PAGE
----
Posted by: biblestudyseattle | July 21, 2012

Three Festivals

“Three times a year all your men must appear before the Lord your God at the place he will choose: at the Festival of Unleavened Bread, the Festival of Weeks and the Festival of Tabernacles.  No one should appear before the Lord empty-handed: Each of you must bring a gift in proportion to the way the Lord your God has blessed you.”  Deuteronomy 16:16-17

“Celebrate the Festival of Unleavened Bread; for seven days eat bread made without yeast, as I commanded you. Do this at the appointed time in the month of Aviv, for in that month you came out of Egypt. “No one is to appear before me empty-handed.”  Exodus 23:15  This is immediately after Passover and corresponds with the first crop to ripen: barley in springtime.

“From the day after the Sabbath, the day you brought the sheaf of the wave offering, count off seven full weeks. Count off fifty days up to the day after the seventh Sabbath, and then present an offering of new grain to the Lord.”  Leviticus 23:15-16  These fifty days correspond to Pentecost.  “Celebrate the Festival of Weeks with the firstfruits of the wheat harvest.”  Exodus 34:22

“Celebrate the Festival of Tabernacles for seven days after you have gathered the produce of your threshing floor and your winepress. Be joyful at your festival—you, your sons and daughters, your male and female servants, and the Levites, the foreigners, the fatherless and the widows who live in your towns.”  Deuteronomy 16:13-14  This corresponds to the grape harvest in the fall.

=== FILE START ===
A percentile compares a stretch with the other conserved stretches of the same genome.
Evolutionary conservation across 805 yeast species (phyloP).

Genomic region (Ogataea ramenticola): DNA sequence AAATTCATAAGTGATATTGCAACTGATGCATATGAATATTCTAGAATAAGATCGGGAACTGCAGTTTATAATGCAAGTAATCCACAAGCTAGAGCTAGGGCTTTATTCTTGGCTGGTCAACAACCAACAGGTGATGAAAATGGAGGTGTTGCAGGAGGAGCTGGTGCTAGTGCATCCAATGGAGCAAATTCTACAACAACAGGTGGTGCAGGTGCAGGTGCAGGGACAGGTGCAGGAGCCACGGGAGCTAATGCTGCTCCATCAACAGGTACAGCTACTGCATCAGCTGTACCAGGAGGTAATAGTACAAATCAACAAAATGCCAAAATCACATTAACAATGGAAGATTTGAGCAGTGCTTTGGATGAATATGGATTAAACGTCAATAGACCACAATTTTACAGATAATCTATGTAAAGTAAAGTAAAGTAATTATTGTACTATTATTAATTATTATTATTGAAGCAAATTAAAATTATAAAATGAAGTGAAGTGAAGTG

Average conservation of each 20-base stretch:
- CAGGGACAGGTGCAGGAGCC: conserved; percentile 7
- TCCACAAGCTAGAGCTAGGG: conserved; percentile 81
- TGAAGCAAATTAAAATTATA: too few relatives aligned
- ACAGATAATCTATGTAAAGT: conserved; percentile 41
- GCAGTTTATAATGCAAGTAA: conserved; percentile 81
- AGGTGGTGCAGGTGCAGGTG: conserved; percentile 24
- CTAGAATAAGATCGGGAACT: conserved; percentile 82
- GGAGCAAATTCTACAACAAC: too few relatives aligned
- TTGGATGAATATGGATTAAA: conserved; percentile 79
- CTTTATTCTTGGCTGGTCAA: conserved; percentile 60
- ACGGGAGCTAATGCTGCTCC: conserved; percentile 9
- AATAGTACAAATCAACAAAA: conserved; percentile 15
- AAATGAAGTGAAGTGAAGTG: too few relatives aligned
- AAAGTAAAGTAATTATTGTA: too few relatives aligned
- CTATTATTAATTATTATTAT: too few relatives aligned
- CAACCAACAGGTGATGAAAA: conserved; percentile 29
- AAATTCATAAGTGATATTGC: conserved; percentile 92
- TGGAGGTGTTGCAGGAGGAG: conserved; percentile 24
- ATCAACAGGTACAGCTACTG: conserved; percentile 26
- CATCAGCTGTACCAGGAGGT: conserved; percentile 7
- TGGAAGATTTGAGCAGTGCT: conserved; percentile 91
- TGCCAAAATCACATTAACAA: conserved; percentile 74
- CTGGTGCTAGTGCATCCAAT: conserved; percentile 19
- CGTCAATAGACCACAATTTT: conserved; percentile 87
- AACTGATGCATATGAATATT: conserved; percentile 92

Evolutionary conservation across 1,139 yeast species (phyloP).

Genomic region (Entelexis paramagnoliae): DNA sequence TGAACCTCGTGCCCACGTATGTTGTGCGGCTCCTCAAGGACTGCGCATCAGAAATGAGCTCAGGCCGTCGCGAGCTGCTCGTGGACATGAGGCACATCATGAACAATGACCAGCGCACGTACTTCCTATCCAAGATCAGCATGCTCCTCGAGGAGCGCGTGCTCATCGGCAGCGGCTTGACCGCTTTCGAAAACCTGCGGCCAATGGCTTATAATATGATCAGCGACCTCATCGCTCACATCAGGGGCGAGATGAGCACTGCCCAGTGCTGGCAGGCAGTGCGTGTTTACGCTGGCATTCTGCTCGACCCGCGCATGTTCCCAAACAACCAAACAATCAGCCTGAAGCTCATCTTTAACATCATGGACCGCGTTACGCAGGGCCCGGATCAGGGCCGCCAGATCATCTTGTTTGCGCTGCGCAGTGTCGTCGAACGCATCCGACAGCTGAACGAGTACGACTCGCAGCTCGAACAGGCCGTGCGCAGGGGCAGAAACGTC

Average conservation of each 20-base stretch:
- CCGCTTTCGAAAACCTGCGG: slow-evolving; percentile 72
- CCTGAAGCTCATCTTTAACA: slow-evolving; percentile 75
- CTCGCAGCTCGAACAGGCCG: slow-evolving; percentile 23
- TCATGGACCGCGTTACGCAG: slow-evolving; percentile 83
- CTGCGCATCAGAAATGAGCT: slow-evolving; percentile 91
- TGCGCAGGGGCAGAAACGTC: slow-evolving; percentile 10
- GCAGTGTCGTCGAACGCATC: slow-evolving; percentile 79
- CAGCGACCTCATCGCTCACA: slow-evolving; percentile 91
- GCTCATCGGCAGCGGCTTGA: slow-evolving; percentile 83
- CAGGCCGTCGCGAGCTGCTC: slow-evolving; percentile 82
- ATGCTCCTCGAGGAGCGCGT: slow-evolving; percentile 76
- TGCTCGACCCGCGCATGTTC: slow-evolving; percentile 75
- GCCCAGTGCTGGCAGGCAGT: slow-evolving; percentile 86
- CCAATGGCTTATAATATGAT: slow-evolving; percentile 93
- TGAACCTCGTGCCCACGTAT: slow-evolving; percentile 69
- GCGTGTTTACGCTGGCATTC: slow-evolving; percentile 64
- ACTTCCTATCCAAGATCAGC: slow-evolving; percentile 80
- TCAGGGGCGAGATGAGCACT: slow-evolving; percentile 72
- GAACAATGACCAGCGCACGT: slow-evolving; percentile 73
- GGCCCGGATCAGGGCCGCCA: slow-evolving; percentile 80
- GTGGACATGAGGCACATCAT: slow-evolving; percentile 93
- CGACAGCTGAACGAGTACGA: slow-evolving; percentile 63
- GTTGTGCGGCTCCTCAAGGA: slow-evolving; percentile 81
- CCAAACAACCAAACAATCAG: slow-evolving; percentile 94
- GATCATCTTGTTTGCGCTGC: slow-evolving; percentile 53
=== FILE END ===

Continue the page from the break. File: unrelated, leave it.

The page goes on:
Three Festivals – the festival of unleavened bread, the festival of weeks, and the festival of tabernacles correspond to the harvest of barley, wheat, and grapes.  Symbolically they represent three great resurrections: barley is the firstborn, the bride of Christ, wheat is the later firstborn, the ‘great company’ or the bride’s attendants, and grapes are the secondborn, the ‘children’ of Jesus and his bride.  These also conform to the priests, Levites, and Israelites in figure.  Each in his own order.


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